Now that the ADD Centre is training a second person with gamma brainwave biofeedback, they have begun asking me questions based on her feedback. Do you have vivid dreams, I was asked this week. Oh, I suddenly remembered, I did have a bad dream last week.
Since my injury, I have not had nightmares or night terrors. Only recently have I begun having very, very occasional bad dreams. Dreams, in general, disappeared and were vague when I would have one (I’m not talking about the mistiness of dreams when you awaken but how they actually are during them). Only in the last couple of years have they slowly begun to return. Prior to my brain injury, I had a vivid dream life and would be able to remember them. The regular dreams I miss; not the nightmares.
So anyway, I had asked my neurodoc what he thought this bad dream meant. But I hadn’t thought of asking my trainer. I asked. Her interpretation made eminent sense. Sometimes looking at a dream from the spiritual sense instead of the psychological leads to elucidation.
That’s what it meant.
My dream pretty much pointed that out.
In my dream, I’m running around trying to fix things; I’m the only one doing so and thinking about how to do so, and when I see a solution my way is blocked by . . . Well, I won’t say by whom and by what. Anyway, I ended up not knowing what to do with the battery in my cell dying. And then I woke up. And that pretty much describes where I’m at today. And have been for the last few weeks as emotions and more and more remembered traumas are surfacing or breaking out of their pre-injury boxes, where they’d been safely stored until brain damage had broken their walls and locks.
The ADD Centre is taking care of my brain. My neurodoc my traumas and emerging emotions. My GP my body. And I’m the linchpin, not just the patient/client. I’m the one who drives them to look for better ways to fix me, to try and get them to work together, to help me when what they’re doing isn’t working. They talk about a multi-disciplinary approach, but except in clinics or maybe hospitals, there is no such thing. And a real such approach would include family and friends. But we live in a society that strives hard to deny our essential nature as social beings that need deep, transparent connections not just superficial ones. Social is such a core part of who we are that a study of heart disease in a close-knit community showed that their social cohesion overcame the deleterious effects of obesity, high blood sugars, and all the other nasty things that give us heart attacks and heart disease. They had low rates of heart disease. Yet North America resists close and wide social ties, extols the opposite, and so explodes the growth of the therapy industry. Therapists are professional friends.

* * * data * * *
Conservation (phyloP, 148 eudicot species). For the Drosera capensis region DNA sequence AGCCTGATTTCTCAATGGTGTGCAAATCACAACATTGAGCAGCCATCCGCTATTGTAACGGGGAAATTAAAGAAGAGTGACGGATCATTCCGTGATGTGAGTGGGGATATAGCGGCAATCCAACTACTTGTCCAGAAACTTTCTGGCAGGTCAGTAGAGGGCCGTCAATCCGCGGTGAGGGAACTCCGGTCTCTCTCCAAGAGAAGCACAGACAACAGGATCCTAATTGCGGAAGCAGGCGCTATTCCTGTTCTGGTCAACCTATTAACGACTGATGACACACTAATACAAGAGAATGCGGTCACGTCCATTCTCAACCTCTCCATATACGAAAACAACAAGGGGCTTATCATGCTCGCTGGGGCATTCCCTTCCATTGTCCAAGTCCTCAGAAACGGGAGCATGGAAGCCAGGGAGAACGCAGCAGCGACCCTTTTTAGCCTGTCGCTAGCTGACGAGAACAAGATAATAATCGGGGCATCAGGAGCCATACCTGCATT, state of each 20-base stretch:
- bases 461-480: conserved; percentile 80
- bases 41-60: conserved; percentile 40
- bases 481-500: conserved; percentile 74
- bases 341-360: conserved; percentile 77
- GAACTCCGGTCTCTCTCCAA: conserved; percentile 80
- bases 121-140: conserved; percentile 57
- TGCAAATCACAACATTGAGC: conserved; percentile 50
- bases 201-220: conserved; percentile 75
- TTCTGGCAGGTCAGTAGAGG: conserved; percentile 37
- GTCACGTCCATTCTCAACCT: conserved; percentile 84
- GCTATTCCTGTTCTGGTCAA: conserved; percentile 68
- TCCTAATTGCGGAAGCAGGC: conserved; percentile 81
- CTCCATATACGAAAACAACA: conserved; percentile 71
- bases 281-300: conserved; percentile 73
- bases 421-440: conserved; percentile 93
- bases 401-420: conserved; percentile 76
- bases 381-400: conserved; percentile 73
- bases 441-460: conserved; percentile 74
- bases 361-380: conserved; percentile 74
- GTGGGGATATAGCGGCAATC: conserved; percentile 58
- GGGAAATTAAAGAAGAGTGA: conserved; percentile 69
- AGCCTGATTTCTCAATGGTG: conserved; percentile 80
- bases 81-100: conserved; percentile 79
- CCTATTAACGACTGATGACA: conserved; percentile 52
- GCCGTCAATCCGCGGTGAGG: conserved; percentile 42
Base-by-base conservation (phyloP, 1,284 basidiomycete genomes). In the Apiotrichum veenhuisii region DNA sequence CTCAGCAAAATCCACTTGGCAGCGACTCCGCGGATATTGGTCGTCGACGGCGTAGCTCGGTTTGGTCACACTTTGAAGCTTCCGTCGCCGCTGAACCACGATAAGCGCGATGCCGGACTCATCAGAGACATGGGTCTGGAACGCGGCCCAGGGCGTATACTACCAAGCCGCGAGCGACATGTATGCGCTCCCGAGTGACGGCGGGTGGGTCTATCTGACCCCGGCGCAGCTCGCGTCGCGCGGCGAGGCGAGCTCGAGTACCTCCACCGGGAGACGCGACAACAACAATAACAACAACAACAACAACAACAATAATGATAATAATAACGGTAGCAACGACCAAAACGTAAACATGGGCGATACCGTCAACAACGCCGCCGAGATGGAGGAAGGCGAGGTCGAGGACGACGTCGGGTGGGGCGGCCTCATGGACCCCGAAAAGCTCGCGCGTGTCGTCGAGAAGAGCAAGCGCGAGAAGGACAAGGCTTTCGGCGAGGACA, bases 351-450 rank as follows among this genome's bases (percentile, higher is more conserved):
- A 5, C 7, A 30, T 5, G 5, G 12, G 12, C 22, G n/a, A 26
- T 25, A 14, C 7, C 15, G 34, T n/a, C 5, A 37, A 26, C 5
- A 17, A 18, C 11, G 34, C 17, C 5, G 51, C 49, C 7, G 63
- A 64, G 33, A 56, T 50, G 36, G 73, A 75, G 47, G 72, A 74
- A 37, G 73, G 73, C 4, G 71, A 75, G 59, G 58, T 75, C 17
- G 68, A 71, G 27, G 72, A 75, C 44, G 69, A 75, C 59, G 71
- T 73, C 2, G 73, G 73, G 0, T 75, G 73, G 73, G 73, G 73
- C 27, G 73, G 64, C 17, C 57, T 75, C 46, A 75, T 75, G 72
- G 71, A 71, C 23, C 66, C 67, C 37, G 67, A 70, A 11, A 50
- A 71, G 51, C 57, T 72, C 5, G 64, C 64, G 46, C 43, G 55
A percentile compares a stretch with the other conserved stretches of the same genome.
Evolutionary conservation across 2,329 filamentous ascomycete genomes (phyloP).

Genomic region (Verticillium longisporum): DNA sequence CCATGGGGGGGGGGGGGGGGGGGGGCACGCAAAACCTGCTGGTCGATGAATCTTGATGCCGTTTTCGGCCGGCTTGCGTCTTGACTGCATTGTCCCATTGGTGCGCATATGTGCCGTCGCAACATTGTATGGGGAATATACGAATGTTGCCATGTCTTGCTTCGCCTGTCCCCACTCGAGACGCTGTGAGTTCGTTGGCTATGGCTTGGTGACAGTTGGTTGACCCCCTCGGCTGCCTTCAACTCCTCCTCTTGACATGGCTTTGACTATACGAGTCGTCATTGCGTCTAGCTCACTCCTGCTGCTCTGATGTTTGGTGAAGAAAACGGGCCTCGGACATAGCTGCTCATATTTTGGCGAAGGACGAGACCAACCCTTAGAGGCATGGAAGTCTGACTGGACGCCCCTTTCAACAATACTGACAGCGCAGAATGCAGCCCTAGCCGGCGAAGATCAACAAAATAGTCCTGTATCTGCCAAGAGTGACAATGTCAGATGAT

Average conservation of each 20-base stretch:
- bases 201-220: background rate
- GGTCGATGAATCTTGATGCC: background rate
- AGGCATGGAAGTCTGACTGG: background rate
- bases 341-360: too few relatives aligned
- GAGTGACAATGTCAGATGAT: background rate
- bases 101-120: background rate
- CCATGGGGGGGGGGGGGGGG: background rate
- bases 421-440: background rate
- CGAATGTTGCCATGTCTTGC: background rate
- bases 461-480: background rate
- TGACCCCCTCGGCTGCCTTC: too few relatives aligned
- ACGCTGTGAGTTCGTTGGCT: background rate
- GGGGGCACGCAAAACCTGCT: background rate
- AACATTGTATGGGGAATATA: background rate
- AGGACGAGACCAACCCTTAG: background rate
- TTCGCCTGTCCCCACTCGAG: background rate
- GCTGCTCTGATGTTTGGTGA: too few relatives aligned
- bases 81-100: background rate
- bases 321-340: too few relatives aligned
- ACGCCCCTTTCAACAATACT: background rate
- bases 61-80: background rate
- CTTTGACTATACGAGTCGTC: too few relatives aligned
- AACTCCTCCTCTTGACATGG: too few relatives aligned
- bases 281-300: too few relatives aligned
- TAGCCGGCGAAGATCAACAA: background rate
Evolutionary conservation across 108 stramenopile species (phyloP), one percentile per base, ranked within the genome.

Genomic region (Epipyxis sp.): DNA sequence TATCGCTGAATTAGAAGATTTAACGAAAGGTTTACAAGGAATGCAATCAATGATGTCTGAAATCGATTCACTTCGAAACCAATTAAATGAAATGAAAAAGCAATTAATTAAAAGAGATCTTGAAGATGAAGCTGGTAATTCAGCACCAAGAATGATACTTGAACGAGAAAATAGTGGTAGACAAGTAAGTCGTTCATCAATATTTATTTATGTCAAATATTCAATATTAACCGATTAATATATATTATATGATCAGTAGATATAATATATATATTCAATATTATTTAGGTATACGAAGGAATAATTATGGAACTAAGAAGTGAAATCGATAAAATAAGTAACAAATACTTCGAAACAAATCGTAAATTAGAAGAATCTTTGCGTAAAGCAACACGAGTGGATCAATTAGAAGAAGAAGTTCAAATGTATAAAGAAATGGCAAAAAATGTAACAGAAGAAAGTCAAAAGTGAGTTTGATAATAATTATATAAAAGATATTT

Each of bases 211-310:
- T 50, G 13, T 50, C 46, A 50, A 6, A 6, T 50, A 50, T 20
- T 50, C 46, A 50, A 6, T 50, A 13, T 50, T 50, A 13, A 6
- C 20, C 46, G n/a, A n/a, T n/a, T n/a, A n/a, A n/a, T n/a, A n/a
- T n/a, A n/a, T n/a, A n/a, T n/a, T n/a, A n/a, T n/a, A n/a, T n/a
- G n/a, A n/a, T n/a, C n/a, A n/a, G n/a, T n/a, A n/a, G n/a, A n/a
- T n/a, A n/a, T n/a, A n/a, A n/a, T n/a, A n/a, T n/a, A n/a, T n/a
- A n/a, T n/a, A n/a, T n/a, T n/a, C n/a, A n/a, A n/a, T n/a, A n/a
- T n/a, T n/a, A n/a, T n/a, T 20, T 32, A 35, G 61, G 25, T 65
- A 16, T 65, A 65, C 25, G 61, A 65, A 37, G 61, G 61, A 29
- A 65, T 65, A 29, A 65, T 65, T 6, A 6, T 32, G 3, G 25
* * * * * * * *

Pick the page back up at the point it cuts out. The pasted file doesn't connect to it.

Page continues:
Compounding this, privacy laws hamper between-health-care-practitioner communication. This is good if you want to hide your bad habits or compartmentalize your health care so that your “team” can’t heal you yet you retain complete control and the illusion of health. But society’s taboo of interference, its penchant to not “get involved,” to say that’s for you to sort out, means an awful lot of isolated injured or sick people cannot truly heal. And get worse.
People with terrible families find new families in their friends. But when you have a brain injury, it’s difficult to make new friends. Between the fatigue and cognitive difficulties, it’s hard enough. But what makes it worse is the flattened affect, the brain being so consumed with processing the visual information of facial expressions and body language that there’s nothing left to express and be yourself, that you come across as, well, not friendly. Not you. Even when the person you’re with “knows” all about that, emotionally they’re still affected badly after a face-to-face encounter with you. Yet there’s nothing you can do but keep fighting to get your brain back. And hope your friends will stick with you. (For those not in the brain injury world, friends for the most part don’t stick with you.) Or you can keep on seeking until you meet those new friends who will shrug, laugh, say, well, that’s you, let’s keep on talking the way that works best for you so that we can keep our friendship and you can be you. And then maybe reality won’t suck so much. And my dreams will be good ones.